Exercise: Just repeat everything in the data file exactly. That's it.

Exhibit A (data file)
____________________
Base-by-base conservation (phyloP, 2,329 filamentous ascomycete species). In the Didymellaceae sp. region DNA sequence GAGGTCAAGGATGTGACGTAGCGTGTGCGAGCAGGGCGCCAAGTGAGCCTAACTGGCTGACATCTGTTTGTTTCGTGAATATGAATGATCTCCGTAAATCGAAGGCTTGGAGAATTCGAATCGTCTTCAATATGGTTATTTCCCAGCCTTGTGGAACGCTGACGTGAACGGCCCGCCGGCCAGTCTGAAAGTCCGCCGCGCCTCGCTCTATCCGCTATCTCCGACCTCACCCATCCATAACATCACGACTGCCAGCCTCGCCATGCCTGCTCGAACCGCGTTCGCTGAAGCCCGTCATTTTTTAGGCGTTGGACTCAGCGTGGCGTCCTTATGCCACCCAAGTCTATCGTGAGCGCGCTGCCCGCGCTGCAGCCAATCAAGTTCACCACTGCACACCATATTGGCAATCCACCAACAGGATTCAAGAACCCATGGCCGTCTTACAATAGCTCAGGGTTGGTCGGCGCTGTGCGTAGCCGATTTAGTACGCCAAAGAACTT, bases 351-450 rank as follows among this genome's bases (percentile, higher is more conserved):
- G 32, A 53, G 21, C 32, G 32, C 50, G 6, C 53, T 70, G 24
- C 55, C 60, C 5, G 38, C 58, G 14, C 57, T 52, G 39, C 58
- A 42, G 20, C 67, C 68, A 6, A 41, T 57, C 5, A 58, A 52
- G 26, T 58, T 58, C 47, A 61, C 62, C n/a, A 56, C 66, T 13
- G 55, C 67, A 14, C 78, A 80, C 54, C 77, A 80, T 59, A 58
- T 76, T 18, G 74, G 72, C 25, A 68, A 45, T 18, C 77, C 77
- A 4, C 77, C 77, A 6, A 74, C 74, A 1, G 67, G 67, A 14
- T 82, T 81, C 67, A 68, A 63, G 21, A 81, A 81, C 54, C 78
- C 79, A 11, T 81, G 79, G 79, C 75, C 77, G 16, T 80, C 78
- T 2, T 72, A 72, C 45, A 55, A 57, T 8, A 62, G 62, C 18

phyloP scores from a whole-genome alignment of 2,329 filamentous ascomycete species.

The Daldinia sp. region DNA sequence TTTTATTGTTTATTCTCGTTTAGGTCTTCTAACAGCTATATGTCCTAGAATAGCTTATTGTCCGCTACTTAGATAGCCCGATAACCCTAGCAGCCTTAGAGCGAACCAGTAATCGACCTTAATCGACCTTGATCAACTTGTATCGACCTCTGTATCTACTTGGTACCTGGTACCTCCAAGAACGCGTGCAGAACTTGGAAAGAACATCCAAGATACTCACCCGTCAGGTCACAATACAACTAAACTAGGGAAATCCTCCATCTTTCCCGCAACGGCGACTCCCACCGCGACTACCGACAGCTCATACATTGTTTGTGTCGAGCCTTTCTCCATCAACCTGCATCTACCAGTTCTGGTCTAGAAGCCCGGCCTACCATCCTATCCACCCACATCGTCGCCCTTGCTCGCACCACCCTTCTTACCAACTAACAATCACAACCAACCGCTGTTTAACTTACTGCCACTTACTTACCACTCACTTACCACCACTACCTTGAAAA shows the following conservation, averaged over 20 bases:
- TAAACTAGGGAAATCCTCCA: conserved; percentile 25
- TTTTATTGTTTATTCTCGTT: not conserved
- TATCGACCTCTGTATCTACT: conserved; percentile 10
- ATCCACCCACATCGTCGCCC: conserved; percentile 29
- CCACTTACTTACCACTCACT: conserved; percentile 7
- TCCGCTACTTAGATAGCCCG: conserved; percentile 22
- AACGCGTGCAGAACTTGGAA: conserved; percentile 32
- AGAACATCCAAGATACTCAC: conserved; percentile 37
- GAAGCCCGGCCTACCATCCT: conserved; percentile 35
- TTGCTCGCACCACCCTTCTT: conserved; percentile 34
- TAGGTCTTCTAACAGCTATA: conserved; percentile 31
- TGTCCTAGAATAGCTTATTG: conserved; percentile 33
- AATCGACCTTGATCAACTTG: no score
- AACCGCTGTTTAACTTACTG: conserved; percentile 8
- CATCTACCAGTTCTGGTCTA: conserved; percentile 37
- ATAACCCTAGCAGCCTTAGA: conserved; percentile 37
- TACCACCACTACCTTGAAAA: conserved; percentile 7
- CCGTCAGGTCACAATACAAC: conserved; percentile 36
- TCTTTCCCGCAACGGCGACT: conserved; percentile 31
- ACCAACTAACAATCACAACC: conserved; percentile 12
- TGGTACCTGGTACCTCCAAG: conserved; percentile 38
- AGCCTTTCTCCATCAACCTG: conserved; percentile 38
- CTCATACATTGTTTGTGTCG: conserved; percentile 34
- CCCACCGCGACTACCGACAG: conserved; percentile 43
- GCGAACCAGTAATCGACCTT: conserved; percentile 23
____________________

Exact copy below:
Base-by-base conservation (phyloP, 2,329 filamentous ascomycete species). In the Didymellaceae sp. region DNA sequence GAGGTCAAGGATGTGACGTAGCGTGTGCGAGCAGGGCGCCAAGTGAGCCTAACTGGCTGACATCTGTTTGTTTCGTGAATATGAATGATCTCCGTAAATCGAAGGCTTGGAGAATTCGAATCGTCTTCAATATGGTTATTTCCCAGCCTTGTGGAACGCTGACGTGAACGGCCCGCCGGCCAGTCTGAAAGTCCGCCGCGCCTCGCTCTATCCGCTATCTCCGACCTCACCCATCCATAACATCACGACTGCCAGCCTCGCCATGCCTGCTCGAACCGCGTTCGCTGAAGCCCGTCATTTTTTAGGCGTTGGACTCAGCGTGGCGTCCTTATGCCACCCAAGTCTATCGTGAGCGCGCTGCCCGCGCTGCAGCCAATCAAGTTCACCACTGCACACCATATTGGCAATCCACCAACAGGATTCAAGAACCCATGGCCGTCTTACAATAGCTCAGGGTTGGTCGGCGCTGTGCGTAGCCGATTTAGTACGCCAAAGAACTT, bases 351-450 rank as follows among this genome's bases (percentile, higher is more conserved):
- G 32, A 53, G 21, C 32, G 32, C 50, G 6, C 53, T 70, G 24
- C 55, C 60, C 5, G 38, C 58, G 14, C 57, T 52, G 39, C 58
- A 42, G 20, C 67, C 68, A 6, A 41, T 57, C 5, A 58, A 52
- G 26, T 58, T 58, C 47, A 61, C 62, C n/a, A 56, C 66, T 13
- G 55, C 67, A 14, C 78, A 80, C 54, C 77, A 80, T 59, A 58
- T 76, T 18, G 74, G 72, C 25, A 68, A 45, T 18, C 77, C 77
- A 4, C 77, C 77, A 6, A 74, C 74, A 1, G 67, G 67, A 14
- T 82, T 81, C 67, A 68, A 63, G 21, A 81, A 81, C 54, C 78
- C 79, A 11, T 81, G 79, G 79, C 75, C 77, G 16, T 80, C 78
- T 2, T 72, A 72, C 45, A 55, A 57, T 8, A 62, G 62, C 18

phyloP scores from a whole-genome alignment of 2,329 filamentous ascomycete species.

The Daldinia sp. region DNA sequence TTTTATTGTTTATTCTCGTTTAGGTCTTCTAACAGCTATATGTCCTAGAATAGCTTATTGTCCGCTACTTAGATAGCCCGATAACCCTAGCAGCCTTAGAGCGAACCAGTAATCGACCTTAATCGACCTTGATCAACTTGTATCGACCTCTGTATCTACTTGGTACCTGGTACCTCCAAGAACGCGTGCAGAACTTGGAAAGAACATCCAAGATACTCACCCGTCAGGTCACAATACAACTAAACTAGGGAAATCCTCCATCTTTCCCGCAACGGCGACTCCCACCGCGACTACCGACAGCTCATACATTGTTTGTGTCGAGCCTTTCTCCATCAACCTGCATCTACCAGTTCTGGTCTAGAAGCCCGGCCTACCATCCTATCCACCCACATCGTCGCCCTTGCTCGCACCACCCTTCTTACCAACTAACAATCACAACCAACCGCTGTTTAACTTACTGCCACTTACTTACCACTCACTTACCACCACTACCTTGAAAA shows the following conservation, averaged over 20 bases:
- TAAACTAGGGAAATCCTCCA: conserved; percentile 25
- TTTTATTGTTTATTCTCGTT: not conserved
- TATCGACCTCTGTATCTACT: conserved; percentile 10
- ATCCACCCACATCGTCGCCC: conserved; percentile 29
- CCACTTACTTACCACTCACT: conserved; percentile 7
- TCCGCTACTTAGATAGCCCG: conserved; percentile 22
- AACGCGTGCAGAACTTGGAA: conserved; percentile 32
- AGAACATCCAAGATACTCAC: conserved; percentile 37
- GAAGCCCGGCCTACCATCCT: conserved; percentile 35
- TTGCTCGCACCACCCTTCTT: conserved; percentile 34
- TAGGTCTTCTAACAGCTATA: conserved; percentile 31
- TGTCCTAGAATAGCTTATTG: conserved; percentile 33
- AATCGACCTTGATCAACTTG: no score
- AACCGCTGTTTAACTTACTG: conserved; percentile 8
- CATCTACCAGTTCTGGTCTA: conserved; percentile 37
- ATAACCCTAGCAGCCTTAGA: conserved; percentile 37
- TACCACCACTACCTTGAAAA: conserved; percentile 7
- CCGTCAGGTCACAATACAAC: conserved; percentile 36
- TCTTTCCCGCAACGGCGACT: conserved; percentile 31
- ACCAACTAACAATCACAACC: conserved; percentile 12
- TGGTACCTGGTACCTCCAAG: conserved; percentile 38
- AGCCTTTCTCCATCAACCTG: conserved; percentile 38
- CTCATACATTGTTTGTGTCG: conserved; percentile 34
- CCCACCGCGACTACCGACAG: conserved; percentile 43
- GCGAACCAGTAATCGACCTT: conserved; percentile 23